- Top of page
- Literature survey
- General patterns and preferences: synonyms, species groups and ecosystems
- The relationship between habitat heterogeneity and animal species diversity
- The overall effects: heterogeneity or fragmentation?
- Measuring species diversity
- The identity of the structural variable
- Measuring habitat heterogeneity
- The time of observation
- The spatial scale
- The ‘keystone structure concept’
- Example of a ‘keystone structure’: temporary wetlands in agricultural fields
- Example of a ‘keystone structure ecosystem’: South African savanna
- Applications of the ‘keystone structure concept’
- Conclusions and future perspectives
Aim In a selected literature survey we reviewed studies on the habitat heterogeneity–animal species diversity relationship and evaluated whether there are uncertainties and biases in its empirical support.
Methods We reviewed 85 publications for the period 1960–2003. We screened each publication for terms that were used to define habitat heterogeneity, the animal species group and ecosystem studied, the definition of the structural variable, the measurement of vegetation structure and the temporal and spatial scale of the study.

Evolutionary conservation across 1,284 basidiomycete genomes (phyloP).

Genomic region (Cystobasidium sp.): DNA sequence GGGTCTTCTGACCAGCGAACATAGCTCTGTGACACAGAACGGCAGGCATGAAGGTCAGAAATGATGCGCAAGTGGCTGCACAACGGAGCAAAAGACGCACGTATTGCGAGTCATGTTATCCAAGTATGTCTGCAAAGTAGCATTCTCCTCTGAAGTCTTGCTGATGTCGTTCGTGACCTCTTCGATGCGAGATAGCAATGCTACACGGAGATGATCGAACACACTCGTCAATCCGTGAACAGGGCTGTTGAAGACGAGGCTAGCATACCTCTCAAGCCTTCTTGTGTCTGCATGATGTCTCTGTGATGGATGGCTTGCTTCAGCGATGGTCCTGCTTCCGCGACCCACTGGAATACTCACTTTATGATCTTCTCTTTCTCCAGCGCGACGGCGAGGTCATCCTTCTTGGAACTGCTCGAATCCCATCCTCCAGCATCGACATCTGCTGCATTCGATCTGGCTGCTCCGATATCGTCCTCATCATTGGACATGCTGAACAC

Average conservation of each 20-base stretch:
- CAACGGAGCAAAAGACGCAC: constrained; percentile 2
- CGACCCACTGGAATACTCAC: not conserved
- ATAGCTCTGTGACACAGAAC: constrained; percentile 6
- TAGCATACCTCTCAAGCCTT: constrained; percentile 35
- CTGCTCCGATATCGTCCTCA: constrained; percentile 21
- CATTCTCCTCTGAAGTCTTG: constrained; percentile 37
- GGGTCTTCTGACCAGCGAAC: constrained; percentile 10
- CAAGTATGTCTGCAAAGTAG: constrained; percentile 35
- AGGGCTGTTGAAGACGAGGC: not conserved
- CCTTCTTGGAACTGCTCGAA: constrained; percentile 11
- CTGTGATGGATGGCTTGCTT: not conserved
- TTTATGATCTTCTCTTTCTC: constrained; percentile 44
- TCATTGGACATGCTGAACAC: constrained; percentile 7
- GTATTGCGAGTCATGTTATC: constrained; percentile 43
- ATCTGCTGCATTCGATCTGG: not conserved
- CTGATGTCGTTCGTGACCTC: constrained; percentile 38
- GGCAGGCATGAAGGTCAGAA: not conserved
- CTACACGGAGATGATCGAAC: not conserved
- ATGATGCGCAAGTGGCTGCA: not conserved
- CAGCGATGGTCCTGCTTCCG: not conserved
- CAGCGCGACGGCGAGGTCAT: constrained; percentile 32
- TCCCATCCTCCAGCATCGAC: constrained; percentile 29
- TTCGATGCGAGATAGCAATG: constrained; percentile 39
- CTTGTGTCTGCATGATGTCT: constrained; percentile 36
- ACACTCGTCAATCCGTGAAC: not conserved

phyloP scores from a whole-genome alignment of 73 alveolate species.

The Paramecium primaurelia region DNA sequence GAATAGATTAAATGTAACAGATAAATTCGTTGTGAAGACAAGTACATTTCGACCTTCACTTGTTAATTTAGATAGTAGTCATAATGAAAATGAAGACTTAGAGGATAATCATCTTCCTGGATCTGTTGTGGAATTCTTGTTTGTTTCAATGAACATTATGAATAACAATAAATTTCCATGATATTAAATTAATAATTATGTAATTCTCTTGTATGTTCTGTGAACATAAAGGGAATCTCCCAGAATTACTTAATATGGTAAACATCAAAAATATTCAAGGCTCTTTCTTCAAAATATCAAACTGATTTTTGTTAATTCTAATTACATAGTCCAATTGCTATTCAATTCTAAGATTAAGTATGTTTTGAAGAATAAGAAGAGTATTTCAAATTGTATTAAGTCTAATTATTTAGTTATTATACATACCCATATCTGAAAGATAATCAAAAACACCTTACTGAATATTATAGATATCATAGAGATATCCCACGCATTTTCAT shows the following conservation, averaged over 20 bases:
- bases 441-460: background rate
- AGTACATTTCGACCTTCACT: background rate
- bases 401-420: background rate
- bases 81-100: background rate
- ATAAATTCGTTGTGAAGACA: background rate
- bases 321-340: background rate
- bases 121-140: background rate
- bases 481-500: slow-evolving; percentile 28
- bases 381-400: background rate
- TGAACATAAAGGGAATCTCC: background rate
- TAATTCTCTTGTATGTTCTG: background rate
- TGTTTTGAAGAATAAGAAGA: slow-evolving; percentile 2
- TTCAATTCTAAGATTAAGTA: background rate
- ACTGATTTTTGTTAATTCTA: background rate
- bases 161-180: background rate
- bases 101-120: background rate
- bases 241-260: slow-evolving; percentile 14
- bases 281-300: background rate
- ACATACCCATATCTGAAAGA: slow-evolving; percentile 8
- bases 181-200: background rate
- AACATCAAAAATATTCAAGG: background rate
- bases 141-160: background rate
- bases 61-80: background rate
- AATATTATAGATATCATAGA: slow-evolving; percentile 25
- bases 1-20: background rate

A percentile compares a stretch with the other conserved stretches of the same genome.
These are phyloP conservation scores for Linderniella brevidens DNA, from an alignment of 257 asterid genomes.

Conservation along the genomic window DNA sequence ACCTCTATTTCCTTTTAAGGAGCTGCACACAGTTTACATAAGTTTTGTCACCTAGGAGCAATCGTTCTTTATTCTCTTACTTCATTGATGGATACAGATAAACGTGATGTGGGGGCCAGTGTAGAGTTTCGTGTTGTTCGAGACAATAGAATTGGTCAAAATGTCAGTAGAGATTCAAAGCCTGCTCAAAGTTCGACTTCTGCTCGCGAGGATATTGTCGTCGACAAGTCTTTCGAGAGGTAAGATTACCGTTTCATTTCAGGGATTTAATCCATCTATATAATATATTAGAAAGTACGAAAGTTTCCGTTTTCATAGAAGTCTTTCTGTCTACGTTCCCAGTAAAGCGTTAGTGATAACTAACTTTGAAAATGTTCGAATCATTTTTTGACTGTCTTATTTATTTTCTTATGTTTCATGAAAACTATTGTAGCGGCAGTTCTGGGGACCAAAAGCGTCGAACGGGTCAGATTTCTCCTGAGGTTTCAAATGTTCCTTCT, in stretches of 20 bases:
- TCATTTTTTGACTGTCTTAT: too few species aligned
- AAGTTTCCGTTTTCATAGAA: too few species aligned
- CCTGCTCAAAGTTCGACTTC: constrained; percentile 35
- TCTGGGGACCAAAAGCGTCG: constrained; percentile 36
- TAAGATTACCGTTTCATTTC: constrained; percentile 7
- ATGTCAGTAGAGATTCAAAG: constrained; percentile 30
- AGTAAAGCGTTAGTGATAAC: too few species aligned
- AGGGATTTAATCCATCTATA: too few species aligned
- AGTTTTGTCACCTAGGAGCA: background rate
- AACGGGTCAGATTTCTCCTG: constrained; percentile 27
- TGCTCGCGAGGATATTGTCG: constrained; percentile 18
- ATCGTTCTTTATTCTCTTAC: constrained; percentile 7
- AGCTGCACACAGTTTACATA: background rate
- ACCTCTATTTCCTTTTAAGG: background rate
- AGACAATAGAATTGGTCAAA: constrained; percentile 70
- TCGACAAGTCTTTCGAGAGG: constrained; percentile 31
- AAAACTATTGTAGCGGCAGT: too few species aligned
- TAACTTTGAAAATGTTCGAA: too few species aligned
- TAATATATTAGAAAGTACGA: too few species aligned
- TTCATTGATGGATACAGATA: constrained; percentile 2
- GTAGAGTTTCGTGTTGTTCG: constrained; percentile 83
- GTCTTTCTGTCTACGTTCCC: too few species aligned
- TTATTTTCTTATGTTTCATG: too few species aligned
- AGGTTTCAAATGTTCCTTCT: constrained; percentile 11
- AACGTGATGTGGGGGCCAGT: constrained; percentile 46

Main conclusions The majority of studies found a positive correlation between habitat heterogeneity/diversity and animal species diversity. However, empirical support for this relationship is drastically biased towards studies of vertebrates and habitats under anthropogenic influence. In this paper, we show that ecological effects of habitat heterogeneity may vary considerably between species groups depending on whether structural attributes are perceived as heterogeneity or fragmentation. Possible effects may also vary relative to the structural variable measured. Based upon this, we introduce a classification framework that may be used for across-studies comparisons. Moreover, the effect of habitat heterogeneity for one species group may differ in relation to the spatial scale. In several studies, however, different species groups are closely linked to ‘keystone structures’ that determine animal species diversity by their presence. Detecting crucial keystone structures of the vegetation has profound implications for nature conservation and biodiversity management.